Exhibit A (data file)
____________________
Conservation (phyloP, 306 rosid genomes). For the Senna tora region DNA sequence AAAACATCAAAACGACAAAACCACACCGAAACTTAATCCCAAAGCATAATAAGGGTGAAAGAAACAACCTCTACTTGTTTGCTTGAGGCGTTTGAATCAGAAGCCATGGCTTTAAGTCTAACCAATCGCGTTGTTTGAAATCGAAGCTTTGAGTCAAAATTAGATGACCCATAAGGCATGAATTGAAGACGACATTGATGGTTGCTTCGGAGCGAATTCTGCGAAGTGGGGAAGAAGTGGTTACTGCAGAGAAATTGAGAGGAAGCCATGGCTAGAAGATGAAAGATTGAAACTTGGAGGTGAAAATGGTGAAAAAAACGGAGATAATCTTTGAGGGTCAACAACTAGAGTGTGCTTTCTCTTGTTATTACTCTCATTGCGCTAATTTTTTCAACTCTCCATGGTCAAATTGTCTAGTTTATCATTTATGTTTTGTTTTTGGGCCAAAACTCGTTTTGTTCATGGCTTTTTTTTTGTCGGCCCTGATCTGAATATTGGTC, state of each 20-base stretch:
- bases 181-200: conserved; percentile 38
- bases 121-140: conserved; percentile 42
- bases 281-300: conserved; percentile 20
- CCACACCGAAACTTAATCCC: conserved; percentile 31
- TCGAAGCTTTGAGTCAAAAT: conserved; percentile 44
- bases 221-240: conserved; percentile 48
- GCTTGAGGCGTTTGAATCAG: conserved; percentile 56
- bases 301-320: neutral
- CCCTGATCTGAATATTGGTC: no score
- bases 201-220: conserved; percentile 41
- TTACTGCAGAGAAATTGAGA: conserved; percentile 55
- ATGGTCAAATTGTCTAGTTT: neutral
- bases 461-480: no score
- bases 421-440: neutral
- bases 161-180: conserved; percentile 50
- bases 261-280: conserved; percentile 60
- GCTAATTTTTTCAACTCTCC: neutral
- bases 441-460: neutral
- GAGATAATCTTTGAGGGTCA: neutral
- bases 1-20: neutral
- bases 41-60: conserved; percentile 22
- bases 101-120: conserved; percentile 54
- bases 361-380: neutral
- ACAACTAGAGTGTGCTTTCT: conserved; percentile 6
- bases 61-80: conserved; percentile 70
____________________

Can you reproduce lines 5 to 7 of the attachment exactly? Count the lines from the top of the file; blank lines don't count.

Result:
- CCACACCGAAACTTAATCCC: conserved; percentile 31
- TCGAAGCTTTGAGTCAAAAT: conserved; percentile 44
- bases 221-240: conserved; percentile 48